Nintendo president Shuntaro Furukawa spoke to Kyoto Shinbun recently, touching on the Switch’s goal of 20 million units, connectivity with Pokemon GO, Nintendo Labo, Nintendo’s stance on continuing the 3DS, and more.
Here are the highlights:
- Furukawa thinks that while 20 million units isn’t an easy number to make, he’d like to see how the console does over the year-end and New Year’s. As the Switch is approaching its third year since launch, it’s not as fresh anymore, and as such, continuously putting out software will be key. He’d also like to emphasize the appeal of playing the hybrid console in its different modes.
- Not every game will get the connectivity treatment like Pokemon: Let’s Go did with Pokemon Go. Furukawa reiterates that smartphone games have their own methods of play, and that the smartphone games are meant to bring in new fans by increasing recognition of Nintendo characters. That said, smartphone titles aren’t about one-off purchases, but rather adding content after launch, so it’s a good way to stabilize profit and operations. Nintendo will continue to put out around 2-3 smartphone games per year.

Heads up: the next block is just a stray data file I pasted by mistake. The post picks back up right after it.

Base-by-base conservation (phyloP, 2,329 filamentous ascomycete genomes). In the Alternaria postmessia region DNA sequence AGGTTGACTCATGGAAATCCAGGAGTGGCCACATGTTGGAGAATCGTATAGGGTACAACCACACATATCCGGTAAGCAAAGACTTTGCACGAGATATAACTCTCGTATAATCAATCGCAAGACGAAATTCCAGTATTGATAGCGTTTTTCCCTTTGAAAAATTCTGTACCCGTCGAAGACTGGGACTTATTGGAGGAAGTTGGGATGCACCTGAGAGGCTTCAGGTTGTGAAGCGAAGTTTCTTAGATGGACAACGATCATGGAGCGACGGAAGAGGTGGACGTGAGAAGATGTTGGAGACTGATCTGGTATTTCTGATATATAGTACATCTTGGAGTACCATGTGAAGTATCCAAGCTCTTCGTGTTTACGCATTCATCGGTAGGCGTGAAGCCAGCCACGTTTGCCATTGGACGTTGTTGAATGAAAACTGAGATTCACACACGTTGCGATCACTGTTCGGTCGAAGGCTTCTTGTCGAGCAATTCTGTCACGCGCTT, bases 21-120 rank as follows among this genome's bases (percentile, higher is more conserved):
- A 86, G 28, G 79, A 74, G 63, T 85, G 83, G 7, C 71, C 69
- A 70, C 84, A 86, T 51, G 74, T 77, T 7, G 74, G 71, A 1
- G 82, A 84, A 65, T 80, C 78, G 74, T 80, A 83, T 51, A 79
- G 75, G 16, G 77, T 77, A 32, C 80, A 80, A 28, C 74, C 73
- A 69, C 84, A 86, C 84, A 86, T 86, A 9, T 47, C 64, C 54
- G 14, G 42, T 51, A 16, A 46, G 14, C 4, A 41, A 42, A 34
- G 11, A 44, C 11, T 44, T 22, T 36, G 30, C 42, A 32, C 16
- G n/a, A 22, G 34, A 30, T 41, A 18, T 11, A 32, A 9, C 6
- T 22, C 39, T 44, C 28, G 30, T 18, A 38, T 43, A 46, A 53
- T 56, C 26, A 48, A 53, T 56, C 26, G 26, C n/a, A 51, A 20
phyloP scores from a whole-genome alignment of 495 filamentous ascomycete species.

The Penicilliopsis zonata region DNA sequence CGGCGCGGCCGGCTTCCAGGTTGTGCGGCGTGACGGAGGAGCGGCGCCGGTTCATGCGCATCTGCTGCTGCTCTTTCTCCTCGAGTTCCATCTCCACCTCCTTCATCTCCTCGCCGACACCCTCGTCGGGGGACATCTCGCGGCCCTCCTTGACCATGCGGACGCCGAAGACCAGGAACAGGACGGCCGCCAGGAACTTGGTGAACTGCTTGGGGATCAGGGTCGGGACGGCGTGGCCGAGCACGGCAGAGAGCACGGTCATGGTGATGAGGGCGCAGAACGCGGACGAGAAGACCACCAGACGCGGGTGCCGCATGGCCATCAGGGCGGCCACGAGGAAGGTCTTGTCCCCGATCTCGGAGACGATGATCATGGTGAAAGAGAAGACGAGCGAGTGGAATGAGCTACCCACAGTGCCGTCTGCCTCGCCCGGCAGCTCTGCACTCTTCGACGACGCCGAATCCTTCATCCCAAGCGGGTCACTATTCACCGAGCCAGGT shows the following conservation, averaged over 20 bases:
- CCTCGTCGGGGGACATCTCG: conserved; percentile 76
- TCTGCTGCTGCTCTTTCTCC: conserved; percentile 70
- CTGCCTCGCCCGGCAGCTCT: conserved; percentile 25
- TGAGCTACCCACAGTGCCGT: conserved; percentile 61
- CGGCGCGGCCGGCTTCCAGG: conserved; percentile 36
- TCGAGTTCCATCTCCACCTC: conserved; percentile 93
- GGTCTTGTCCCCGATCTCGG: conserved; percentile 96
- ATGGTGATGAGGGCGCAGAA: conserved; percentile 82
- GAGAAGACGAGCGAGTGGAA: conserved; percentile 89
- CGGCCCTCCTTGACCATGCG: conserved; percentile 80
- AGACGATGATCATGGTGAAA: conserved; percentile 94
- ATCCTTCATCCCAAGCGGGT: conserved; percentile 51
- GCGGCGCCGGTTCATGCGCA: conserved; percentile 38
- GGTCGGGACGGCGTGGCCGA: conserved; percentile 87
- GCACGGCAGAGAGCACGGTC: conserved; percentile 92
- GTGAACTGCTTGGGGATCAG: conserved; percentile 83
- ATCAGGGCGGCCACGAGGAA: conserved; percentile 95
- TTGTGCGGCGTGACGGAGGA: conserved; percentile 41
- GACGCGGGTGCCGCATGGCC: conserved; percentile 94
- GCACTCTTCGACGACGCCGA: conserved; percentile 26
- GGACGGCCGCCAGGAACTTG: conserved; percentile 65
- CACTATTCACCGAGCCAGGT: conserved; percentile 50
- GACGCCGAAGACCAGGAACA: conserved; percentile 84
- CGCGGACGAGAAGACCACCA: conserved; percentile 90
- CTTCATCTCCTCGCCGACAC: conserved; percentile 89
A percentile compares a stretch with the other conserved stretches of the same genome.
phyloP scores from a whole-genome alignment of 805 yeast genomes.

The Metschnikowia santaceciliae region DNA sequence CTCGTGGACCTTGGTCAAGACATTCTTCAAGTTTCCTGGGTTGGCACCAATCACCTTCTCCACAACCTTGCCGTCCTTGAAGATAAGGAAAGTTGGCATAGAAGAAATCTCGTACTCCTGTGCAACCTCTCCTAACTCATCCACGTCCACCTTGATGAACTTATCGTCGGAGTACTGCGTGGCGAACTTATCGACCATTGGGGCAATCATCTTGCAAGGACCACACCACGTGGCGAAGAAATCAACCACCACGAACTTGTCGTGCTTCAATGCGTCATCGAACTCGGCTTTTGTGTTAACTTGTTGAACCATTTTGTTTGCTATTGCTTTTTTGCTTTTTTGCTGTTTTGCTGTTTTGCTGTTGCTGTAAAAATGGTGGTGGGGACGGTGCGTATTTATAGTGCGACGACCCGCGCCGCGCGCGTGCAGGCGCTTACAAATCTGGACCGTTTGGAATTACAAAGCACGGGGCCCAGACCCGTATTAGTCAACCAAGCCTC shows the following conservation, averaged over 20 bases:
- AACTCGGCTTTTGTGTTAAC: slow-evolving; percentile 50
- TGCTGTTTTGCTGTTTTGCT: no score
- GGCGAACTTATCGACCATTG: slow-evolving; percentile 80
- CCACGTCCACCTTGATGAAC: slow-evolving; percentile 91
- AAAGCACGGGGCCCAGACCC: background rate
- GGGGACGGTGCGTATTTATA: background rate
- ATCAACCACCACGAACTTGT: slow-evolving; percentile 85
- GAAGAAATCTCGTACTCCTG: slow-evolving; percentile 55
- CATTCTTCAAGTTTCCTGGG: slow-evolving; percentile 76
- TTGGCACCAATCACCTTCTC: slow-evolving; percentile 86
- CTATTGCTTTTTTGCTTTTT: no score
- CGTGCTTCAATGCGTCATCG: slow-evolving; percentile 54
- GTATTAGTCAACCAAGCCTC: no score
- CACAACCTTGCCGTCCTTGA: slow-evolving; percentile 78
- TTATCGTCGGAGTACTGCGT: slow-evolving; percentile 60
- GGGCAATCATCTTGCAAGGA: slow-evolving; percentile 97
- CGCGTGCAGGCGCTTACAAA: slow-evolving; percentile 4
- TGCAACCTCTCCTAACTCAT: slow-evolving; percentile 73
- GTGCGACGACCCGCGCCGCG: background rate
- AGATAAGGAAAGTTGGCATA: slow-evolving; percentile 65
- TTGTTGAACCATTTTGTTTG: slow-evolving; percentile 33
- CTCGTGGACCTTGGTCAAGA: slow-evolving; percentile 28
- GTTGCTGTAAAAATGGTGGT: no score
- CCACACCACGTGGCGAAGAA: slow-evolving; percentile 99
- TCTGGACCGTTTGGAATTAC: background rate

- Furukawa acknowledges that Nintendo Labo isn’t doing as well as other software, but did well over the end of last year. As it’s a new sort of play experience, Furukawa will work on expressing the appeal of the product in order for it to sell well for a long period.
- The Nintendo 3DS is entering its 8th year, and is mainly bought by people new to gaming. The 3DS is light, portable, and cheap. As it has managed to differentiate itself from the Switch, Furukawa states that Nintendo plans on continuing the systems.
- On the topic of eSports, Furukawa states that Nintendo will continue to use eSports as a way to connect with the fans, rather than as competitions for prize money. He brings up last year’s Nintendo Live event held in Japan as an example, and states that they will hold competitions both in Japan and abroad.
- Regarding overseas business, Furukawa wants to do more business in the Asia region, and wants to challenge entering the Chinese market as well. Thanks to the proliferation of smartphones, Nintendo doesn’t need to focus on bringing in game systems to the market, but instead focus on expanding their business there using the most appropriate methods.